Sparta, Raleigh Bike Maker Sells for Almost $2 Billion on Cycling Surge

Sign up for insightful business news.

In the world of finance, everyone gets to wheel and deal. But only a chosen few get to deal in two-wheelers.

A private equity consortium led by New York-based KKR joined that exclusive club Monday, agreeing to shell out $1.8 billion for Accell, the maker of bicycle brands Sparta, Batavus, and Raleigh. It’s a vote of confidence in a sector that performed well in the pandemic, is poised to do better, and that lends itself to lots of tire-some puns.

Chain Reaction

European cities spent the last two years adding significant cycling infrastructure so Covid-conscious people can avoid crowded public transportation. Netherlands-based Accell reported a 17% rise in sales to $1.5 billion in 2020 and, last month, said 2021 sales through November were up 4.4% even amid a parts shortage due to global supply chain problems. Accel’s shares have tripled in value since March 2020.

The private equity buyers are paying €58 euros cash for every Accell share, a 26% premium on their Friday closing price. Investors have shown a willingness to pay up as they gear up for a spot in the growing e-bike market, something Accell’s brands are in the race to win. Van Moof, another Dutch bike firm and an e-bike specialist, raised $128 million last year to fund US expansion, but European markets have proven the more attractive bet of late:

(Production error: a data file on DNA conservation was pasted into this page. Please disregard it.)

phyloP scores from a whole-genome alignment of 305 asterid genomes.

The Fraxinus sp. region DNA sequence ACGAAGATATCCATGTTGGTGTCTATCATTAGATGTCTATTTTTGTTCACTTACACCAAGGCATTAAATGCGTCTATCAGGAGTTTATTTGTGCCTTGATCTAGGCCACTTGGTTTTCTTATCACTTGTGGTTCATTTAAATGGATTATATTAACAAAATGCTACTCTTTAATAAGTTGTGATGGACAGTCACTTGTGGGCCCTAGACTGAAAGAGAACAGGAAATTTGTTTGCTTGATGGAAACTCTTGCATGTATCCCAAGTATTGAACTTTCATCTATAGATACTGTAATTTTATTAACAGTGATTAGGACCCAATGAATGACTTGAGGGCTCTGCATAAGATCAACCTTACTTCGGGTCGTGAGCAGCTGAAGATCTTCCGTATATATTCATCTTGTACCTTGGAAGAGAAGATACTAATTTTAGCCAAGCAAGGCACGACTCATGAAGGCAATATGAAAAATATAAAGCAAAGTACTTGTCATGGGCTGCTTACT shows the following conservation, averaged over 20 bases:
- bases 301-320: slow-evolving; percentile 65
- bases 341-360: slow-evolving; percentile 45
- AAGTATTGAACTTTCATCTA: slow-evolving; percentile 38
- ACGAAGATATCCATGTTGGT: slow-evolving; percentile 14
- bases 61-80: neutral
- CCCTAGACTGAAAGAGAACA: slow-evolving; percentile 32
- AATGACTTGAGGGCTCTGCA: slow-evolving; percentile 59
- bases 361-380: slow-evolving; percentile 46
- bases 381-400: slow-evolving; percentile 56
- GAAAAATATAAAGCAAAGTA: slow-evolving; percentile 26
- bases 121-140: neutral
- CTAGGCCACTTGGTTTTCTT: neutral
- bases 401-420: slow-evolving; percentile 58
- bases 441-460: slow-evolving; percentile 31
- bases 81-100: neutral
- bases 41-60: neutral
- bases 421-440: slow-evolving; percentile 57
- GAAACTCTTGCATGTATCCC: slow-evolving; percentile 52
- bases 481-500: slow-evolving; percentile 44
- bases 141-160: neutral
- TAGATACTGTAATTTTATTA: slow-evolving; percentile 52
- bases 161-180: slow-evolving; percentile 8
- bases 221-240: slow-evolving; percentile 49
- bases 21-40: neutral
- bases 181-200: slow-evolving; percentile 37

• As of October 2021, European venture capital led the world in micromobility deals — startups on the content raised a record $778 million or over a third of global transactions, according to PitchBook data.
  • Funding levels for US startups in micromobility — which includes bicycles, e-bikes, and electric scooters — fell to the lowest since 2014, with $335 million invested in a shocking drop from the $3 billion invested in 2018.

Saddle Sores: Outdoor bikes had a much better day than beleaguered Peloton, which is reportedly halting production on some of its exercise bikes and contemplating layoffs. Blackwells Capital, an activist hedge fund with a stake in the struggling indoor exercise bike manufacturer, called Monday for the company to fire CEO John Foley and put itself up for sale.

Investing in the Gateway Cities to the American Dream

Demand destruction is a fallacy. Demand hasn’t evaporated, it has simply transformed.
Read More
Deep Dives more
(Photo by Adolfo Félix via Unsplash)

New Jersey’s Labor Mismatch is a Cautionary Tale for Rest of the US

Online Luxury Shopping Just Isn’t Cool Anymore

Recent News

Visa’s Blockchain Efforts Could Give The Tech Better Reputation

Big Tobacco’s Big Problem: The US Isn’t Lighting Up

Google’s Liveliness Detectors Aims to Combat Deepfakes

Washington Wants More Rules, Bankers Have Concerns